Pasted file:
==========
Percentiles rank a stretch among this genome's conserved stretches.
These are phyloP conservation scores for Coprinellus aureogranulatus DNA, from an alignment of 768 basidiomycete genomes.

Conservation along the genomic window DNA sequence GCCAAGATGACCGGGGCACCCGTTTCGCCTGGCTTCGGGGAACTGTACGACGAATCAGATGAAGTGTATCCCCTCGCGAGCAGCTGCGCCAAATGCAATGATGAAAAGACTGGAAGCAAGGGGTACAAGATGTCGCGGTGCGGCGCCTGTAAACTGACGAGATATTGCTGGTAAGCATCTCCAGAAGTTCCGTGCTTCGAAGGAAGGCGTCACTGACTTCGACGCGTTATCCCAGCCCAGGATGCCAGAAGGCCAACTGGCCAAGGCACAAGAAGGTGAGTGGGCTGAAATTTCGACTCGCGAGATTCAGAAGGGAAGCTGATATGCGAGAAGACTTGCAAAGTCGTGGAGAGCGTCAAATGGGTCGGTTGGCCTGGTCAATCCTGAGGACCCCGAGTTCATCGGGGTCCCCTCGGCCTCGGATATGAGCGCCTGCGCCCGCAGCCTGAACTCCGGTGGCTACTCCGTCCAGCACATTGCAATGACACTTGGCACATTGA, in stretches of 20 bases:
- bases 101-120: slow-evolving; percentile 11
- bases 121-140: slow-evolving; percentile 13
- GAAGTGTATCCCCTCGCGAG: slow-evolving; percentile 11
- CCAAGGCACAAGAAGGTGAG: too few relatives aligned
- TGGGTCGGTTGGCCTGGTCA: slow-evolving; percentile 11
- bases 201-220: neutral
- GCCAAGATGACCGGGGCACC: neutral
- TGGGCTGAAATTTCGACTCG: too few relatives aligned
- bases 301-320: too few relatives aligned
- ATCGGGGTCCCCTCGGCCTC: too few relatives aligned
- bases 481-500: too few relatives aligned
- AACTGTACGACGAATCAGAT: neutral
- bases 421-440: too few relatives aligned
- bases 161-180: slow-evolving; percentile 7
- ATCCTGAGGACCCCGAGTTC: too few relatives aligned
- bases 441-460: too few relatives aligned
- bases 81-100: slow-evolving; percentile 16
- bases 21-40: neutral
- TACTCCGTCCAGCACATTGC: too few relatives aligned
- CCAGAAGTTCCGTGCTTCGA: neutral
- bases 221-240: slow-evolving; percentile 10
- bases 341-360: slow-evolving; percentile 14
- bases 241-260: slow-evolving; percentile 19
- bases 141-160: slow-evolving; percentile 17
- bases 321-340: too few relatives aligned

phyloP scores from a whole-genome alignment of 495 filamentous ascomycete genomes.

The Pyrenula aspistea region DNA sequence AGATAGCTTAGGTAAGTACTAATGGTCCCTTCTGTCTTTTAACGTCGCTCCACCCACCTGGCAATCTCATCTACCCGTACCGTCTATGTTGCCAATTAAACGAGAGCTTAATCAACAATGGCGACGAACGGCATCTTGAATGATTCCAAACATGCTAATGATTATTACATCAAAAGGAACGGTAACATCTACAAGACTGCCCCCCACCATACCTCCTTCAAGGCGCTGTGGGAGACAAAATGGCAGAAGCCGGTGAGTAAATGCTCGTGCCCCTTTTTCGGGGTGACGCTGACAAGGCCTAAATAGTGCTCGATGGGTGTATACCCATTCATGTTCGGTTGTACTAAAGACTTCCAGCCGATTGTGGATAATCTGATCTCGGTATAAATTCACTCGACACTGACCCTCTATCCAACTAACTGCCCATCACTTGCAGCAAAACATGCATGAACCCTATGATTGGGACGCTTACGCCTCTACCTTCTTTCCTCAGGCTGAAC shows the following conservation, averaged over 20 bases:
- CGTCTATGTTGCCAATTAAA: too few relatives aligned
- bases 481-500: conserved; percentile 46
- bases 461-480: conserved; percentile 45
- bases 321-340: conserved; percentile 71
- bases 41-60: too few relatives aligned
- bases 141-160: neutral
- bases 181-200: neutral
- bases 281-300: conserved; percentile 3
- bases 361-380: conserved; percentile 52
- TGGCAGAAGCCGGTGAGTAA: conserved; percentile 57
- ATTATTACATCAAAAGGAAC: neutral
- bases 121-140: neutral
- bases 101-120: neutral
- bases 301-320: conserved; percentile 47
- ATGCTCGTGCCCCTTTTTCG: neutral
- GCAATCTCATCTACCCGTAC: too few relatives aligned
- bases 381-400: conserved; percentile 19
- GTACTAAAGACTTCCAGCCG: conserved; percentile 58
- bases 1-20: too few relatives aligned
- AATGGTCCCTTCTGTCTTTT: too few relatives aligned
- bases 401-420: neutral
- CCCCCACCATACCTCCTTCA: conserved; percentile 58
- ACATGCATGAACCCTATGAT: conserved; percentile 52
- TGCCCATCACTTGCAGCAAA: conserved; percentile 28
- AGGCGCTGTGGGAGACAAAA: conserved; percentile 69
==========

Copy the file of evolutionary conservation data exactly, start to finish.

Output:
Percentiles rank a stretch among this genome's conserved stretches.
These are phyloP conservation scores for Coprinellus aureogranulatus DNA, from an alignment of 768 basidiomycete genomes.

Conservation along the genomic window DNA sequence GCCAAGATGACCGGGGCACCCGTTTCGCCTGGCTTCGGGGAACTGTACGACGAATCAGATGAAGTGTATCCCCTCGCGAGCAGCTGCGCCAAATGCAATGATGAAAAGACTGGAAGCAAGGGGTACAAGATGTCGCGGTGCGGCGCCTGTAAACTGACGAGATATTGCTGGTAAGCATCTCCAGAAGTTCCGTGCTTCGAAGGAAGGCGTCACTGACTTCGACGCGTTATCCCAGCCCAGGATGCCAGAAGGCCAACTGGCCAAGGCACAAGAAGGTGAGTGGGCTGAAATTTCGACTCGCGAGATTCAGAAGGGAAGCTGATATGCGAGAAGACTTGCAAAGTCGTGGAGAGCGTCAAATGGGTCGGTTGGCCTGGTCAATCCTGAGGACCCCGAGTTCATCGGGGTCCCCTCGGCCTCGGATATGAGCGCCTGCGCCCGCAGCCTGAACTCCGGTGGCTACTCCGTCCAGCACATTGCAATGACACTTGGCACATTGA, in stretches of 20 bases:
- bases 101-120: slow-evolving; percentile 11
- bases 121-140: slow-evolving; percentile 13
- GAAGTGTATCCCCTCGCGAG: slow-evolving; percentile 11
- CCAAGGCACAAGAAGGTGAG: too few relatives aligned
- TGGGTCGGTTGGCCTGGTCA: slow-evolving; percentile 11
- bases 201-220: neutral
- GCCAAGATGACCGGGGCACC: neutral
- TGGGCTGAAATTTCGACTCG: too few relatives aligned
- bases 301-320: too few relatives aligned
- ATCGGGGTCCCCTCGGCCTC: too few relatives aligned
- bases 481-500: too few relatives aligned
- AACTGTACGACGAATCAGAT: neutral
- bases 421-440: too few relatives aligned
- bases 161-180: slow-evolving; percentile 7
- ATCCTGAGGACCCCGAGTTC: too few relatives aligned
- bases 441-460: too few relatives aligned
- bases 81-100: slow-evolving; percentile 16
- bases 21-40: neutral
- TACTCCGTCCAGCACATTGC: too few relatives aligned
- CCAGAAGTTCCGTGCTTCGA: neutral
- bases 221-240: slow-evolving; percentile 10
- bases 341-360: slow-evolving; percentile 14
- bases 241-260: slow-evolving; percentile 19
- bases 141-160: slow-evolving; percentile 17
- bases 321-340: too few relatives aligned

phyloP scores from a whole-genome alignment of 495 filamentous ascomycete genomes.

The Pyrenula aspistea region DNA sequence AGATAGCTTAGGTAAGTACTAATGGTCCCTTCTGTCTTTTAACGTCGCTCCACCCACCTGGCAATCTCATCTACCCGTACCGTCTATGTTGCCAATTAAACGAGAGCTTAATCAACAATGGCGACGAACGGCATCTTGAATGATTCCAAACATGCTAATGATTATTACATCAAAAGGAACGGTAACATCTACAAGACTGCCCCCCACCATACCTCCTTCAAGGCGCTGTGGGAGACAAAATGGCAGAAGCCGGTGAGTAAATGCTCGTGCCCCTTTTTCGGGGTGACGCTGACAAGGCCTAAATAGTGCTCGATGGGTGTATACCCATTCATGTTCGGTTGTACTAAAGACTTCCAGCCGATTGTGGATAATCTGATCTCGGTATAAATTCACTCGACACTGACCCTCTATCCAACTAACTGCCCATCACTTGCAGCAAAACATGCATGAACCCTATGATTGGGACGCTTACGCCTCTACCTTCTTTCCTCAGGCTGAAC shows the following conservation, averaged over 20 bases:
- CGTCTATGTTGCCAATTAAA: too few relatives aligned
- bases 481-500: conserved; percentile 46
- bases 461-480: conserved; percentile 45
- bases 321-340: conserved; percentile 71
- bases 41-60: too few relatives aligned
- bases 141-160: neutral
- bases 181-200: neutral
- bases 281-300: conserved; percentile 3
- bases 361-380: conserved; percentile 52
- TGGCAGAAGCCGGTGAGTAA: conserved; percentile 57
- ATTATTACATCAAAAGGAAC: neutral
- bases 121-140: neutral
- bases 101-120: neutral
- bases 301-320: conserved; percentile 47
- ATGCTCGTGCCCCTTTTTCG: neutral
- GCAATCTCATCTACCCGTAC: too few relatives aligned
- bases 381-400: conserved; percentile 19
- GTACTAAAGACTTCCAGCCG: conserved; percentile 58
- bases 1-20: too few relatives aligned
- AATGGTCCCTTCTGTCTTTT: too few relatives aligned
- bases 401-420: neutral
- CCCCCACCATACCTCCTTCA: conserved; percentile 58
- ACATGCATGAACCCTATGAT: conserved; percentile 52
- TGCCCATCACTTGCAGCAAA: conserved; percentile 28
- AGGCGCTGTGGGAGACAAAA: conserved; percentile 69